No serious contenders stepped up to challenge Captain Marvel’s box office dominance in its second weekend. The three new wide releases this week didn’t amount to even half the audience who flocked to keep the latest MCU offering in the running for all sorts of records.
When it comes to proving its worth among domestic audiences, Captain Marvel‘s numbers reveal the truth of this heroic box office tale; the Marvel movie’s $69 million Friday-to-Sunday take is the 17th best second weekend in history and the second best ever in March. The $266 million it amassed to date is the 19th best total for a film in its first 10 days. Does this mean $400 million is inevitable? Not quite, but the odds are very much in its favor given that 20 of the 24 films to gross over $60 million in their second weekend reached the milestone. Only Guardians of the Galaxy Vol. 2, Alice In Wonderland, It, and 2016’s The Jungle Book came up short. Jordan Peele’s Us is likely to take the top spot next weekend, but anything above $30 million will keep Marvel on track to become the seventh $400 million domestic grosser. It is already the 17th Marvel property to pass $750 million worldwide.
Just two weeks ago, Focus Features took Neil Jordan’s psycho-thriller, Greta, into over 2,400 theaters. The unfortunate result was the lowest opening weekend for a film released by the studio into a 2,000-plus screen launch. This week they released Rupert Wyatt’s $25 million sci-fi thriller, Captive State into 2,548 theaters — only this time without screening its film for critics. Though it has scored just marginally lower (47%) than Greta (54%) on the Tomatometer, Captive State now owns Focus’ low-water mark for such a release with a $3.1 million start for just a $1,240 per-theater average. That is the worst PTA for a wide release launch in the studio’s history and the eighth worst among all of their releases. The five worst PTA’s of 2018 in a 2,000-plus theater launch were: Life Itself ($814), Gringo ($1,132), Action Point ($1,176), The Hurricane Heist ($1,259), and Early Man ($1,279). Replicas still owns that title in 2019 with a $1,020 average.
Leading the newbies this week was Paramount’s Wonder Park. The near $100 million production, which was started back in 2014, arrived without an official director’s credit (after the original one was fired due to complaints of inappropriate conduct against women). The studio was certainly hoping for more than a 30% Tomatometer score and a $16 million start, putting it in league with film’s like Wallace and Gromit: The Curse of the Were-Rabbit and Legend of the Guardians: The Owls of Ga’Hoole, which finished with just $56 million and $55 million, respectively. In other animated news, The Lego Movie 2 finally passed the $100 million line (the first film took nine days), but it is nevertheless also a bust for Warner Bros. with just $171 million worldwide; their biggest since 2017’s Justice League. How To Train Your Dragon: The Hidden World is anything but though for Universal, already into profit with over $466 million worldwide.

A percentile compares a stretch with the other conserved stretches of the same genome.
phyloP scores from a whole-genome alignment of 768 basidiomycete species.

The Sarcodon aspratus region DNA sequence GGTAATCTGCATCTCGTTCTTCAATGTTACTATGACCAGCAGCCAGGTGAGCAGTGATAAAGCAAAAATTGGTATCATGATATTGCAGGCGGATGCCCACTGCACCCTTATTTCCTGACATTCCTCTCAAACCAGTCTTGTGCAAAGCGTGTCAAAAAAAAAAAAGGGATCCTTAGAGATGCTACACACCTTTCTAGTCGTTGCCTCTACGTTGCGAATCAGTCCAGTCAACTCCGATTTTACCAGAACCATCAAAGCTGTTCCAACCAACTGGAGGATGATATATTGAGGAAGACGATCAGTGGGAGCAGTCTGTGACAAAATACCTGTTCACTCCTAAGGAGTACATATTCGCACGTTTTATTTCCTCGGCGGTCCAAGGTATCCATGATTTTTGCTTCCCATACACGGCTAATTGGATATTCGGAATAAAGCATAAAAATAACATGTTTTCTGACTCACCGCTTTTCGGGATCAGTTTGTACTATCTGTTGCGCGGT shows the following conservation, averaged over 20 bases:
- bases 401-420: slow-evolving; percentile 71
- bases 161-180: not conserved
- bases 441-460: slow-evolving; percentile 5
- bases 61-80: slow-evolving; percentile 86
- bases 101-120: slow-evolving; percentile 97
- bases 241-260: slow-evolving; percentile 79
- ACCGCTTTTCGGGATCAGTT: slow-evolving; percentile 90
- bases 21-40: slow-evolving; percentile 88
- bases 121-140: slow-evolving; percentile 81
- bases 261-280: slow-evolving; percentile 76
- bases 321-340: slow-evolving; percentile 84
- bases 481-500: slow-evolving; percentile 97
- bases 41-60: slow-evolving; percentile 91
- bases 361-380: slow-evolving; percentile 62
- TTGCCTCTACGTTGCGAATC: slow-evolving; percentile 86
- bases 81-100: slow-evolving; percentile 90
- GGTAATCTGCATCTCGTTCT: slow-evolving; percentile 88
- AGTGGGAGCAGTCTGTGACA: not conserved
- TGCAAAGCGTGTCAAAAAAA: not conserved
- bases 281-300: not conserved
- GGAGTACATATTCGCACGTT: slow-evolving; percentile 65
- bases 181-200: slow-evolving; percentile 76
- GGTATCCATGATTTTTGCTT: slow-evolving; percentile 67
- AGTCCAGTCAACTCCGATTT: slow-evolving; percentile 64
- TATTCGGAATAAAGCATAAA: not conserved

CBS Films and Lionsgate’s release of weepie teen romance, Five Feet Apart (52% on the Tomatometer), made a very respectable $13.1 million. Not too shabby on just a $7 million budget. Also making its way into profit for the studio is Tyler Perry’s A Madea Family Funeral, which, after $598 million in 17 days, is headed to become the third-highest-grossing film of his career. Back in 2016 Lionsgate and Pantelion opened No Manches Frida to $3.67 million. This weekend it opened No Manches Frida 2 to an estimated $3.89 million in just 472 theaters — or less than 19% of the theaters that Captive State played in.
In other limited release news, the top PTA of the week went to Sony Classics’ The Mustang (95% Tomatometer score), which made $19,000 on each of its four screens. Fox Searchlight’s The Aftermath (27% Tomatometer score) grossed $57,500 for a $11,500 average. That is just the 19th film in the studio’s history to register with less than 30% on the Tomatometer. The last was 2013’s Baggage Claim, with a 14% Tomatometer score, is one of only five films Searchlight released in over 2,000 theaters in its opening weekend. Neon’s documentary, Apollo 11 (100% Tomatometer score), expanded into 588 theaters and grossed another $1.22 million. It’s total stands at $5.54 million.
Black Panther remained on top of the charts for a fifth straight week in 2018. The Marvel film’s $26.6 million was just enough to knock back the debut of the rebooted Tomb Raider ($23.6 million). But one of the biggest box office successes of the year, I Can Only Imagine, opened in third place to $17.1 million. Love, Simon opened in fifth with $11.7 million. In milestone news, Jumanji: Welcome to the Jungle passed the $400 million mark and Peter Rabbit reached into $100 million territory. Armando Ianucci’s The Death of Stalin had the top per-theater-average ($16,797) in just 32 theaters. The Top 10 films grossed over $118.8 million and averaged 59.6% on the Tomatometer. This year’s top 10 grossed an estimated $128.2 million and averaged 59.5% on the Tomatometer. (No Manches Frida 2 currently does not have a score.)
Horror title Us, Jordan Peele’s follow-up to his Oscar-winning directorial debut Get Out, opened this year’s SXSW film festival to rapturous reviews. Currently sitting at 100% on the Tomatometer, can the new film maintain its perfect score over Get Out’s spectacular 98%? It is likely to surpass Get Out’s $33.4 million opening, but can it surpass its predecessor’s $176 million domestic total? Either way, Us is poised to become one of the most successful horror films of all time. Also on tap, Bleecker Street’s true-life terrorist drama, Hotel Mumbai, opens in limited release. It stands at 75% with critics.
[box office figures via Box Office Mojo]